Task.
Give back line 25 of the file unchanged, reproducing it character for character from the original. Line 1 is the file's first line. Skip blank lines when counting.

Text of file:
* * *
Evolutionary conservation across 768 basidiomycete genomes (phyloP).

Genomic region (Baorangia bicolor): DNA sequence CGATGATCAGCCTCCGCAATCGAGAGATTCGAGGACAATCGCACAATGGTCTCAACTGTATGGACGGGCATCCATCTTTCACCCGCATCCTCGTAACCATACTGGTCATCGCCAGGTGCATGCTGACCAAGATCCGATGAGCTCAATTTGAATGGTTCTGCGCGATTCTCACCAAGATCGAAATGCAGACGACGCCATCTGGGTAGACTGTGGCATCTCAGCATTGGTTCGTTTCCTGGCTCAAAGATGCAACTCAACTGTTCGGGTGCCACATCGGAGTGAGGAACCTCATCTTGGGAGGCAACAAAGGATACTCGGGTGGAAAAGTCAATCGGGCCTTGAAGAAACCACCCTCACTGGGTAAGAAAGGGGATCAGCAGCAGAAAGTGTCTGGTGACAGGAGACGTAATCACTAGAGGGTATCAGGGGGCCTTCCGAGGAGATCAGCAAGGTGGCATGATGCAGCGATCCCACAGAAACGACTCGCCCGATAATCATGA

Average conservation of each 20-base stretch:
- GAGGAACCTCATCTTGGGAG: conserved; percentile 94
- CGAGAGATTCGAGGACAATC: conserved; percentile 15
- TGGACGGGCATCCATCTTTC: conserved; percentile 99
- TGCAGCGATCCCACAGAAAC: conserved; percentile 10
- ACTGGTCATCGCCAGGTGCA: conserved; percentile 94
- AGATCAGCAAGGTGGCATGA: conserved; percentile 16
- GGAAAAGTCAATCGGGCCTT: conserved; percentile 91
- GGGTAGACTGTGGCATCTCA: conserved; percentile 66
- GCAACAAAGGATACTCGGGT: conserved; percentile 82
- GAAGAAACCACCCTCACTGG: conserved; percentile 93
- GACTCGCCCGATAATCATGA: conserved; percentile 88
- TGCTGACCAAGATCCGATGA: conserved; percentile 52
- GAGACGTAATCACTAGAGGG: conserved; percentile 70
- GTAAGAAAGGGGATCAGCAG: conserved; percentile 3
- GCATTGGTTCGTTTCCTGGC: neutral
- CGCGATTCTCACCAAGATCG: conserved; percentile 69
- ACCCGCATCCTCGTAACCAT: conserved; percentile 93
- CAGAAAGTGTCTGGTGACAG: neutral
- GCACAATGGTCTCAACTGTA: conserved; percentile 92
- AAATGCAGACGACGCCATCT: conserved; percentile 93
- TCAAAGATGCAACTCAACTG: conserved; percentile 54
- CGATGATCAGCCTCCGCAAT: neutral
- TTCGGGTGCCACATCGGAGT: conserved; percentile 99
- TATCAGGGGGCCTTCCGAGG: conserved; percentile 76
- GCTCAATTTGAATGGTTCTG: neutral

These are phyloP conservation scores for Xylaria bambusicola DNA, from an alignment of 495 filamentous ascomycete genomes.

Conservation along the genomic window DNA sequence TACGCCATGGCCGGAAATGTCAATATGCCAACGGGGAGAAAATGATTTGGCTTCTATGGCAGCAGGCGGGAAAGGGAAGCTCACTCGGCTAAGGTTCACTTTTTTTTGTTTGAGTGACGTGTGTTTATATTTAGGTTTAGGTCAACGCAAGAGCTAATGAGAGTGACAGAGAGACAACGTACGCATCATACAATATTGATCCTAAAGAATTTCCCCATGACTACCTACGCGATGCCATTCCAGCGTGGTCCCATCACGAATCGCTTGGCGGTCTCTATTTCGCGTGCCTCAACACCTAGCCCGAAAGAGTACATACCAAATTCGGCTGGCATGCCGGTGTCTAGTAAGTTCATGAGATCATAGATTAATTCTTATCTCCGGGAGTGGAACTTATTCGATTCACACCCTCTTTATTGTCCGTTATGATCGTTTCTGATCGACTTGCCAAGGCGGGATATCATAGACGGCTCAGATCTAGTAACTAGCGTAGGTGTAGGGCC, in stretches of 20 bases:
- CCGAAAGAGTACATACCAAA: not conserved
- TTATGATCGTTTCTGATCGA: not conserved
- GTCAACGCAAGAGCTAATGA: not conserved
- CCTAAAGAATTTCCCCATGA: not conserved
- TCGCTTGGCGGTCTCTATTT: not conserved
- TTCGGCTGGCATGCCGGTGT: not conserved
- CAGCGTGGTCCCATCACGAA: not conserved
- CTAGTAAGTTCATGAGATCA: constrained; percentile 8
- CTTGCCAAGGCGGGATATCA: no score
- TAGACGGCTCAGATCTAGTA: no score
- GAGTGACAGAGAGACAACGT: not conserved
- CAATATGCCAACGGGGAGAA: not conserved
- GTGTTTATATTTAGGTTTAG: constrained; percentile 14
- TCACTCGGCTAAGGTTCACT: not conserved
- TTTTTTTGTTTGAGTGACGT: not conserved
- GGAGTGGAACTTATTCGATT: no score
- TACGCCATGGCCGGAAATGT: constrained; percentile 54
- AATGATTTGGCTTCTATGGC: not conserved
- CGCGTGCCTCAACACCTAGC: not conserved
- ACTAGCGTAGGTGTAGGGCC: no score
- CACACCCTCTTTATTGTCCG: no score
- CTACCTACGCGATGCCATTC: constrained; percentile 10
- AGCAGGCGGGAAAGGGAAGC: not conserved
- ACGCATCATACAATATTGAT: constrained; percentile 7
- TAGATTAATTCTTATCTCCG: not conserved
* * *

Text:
- CGATGATCAGCCTCCGCAAT: neutral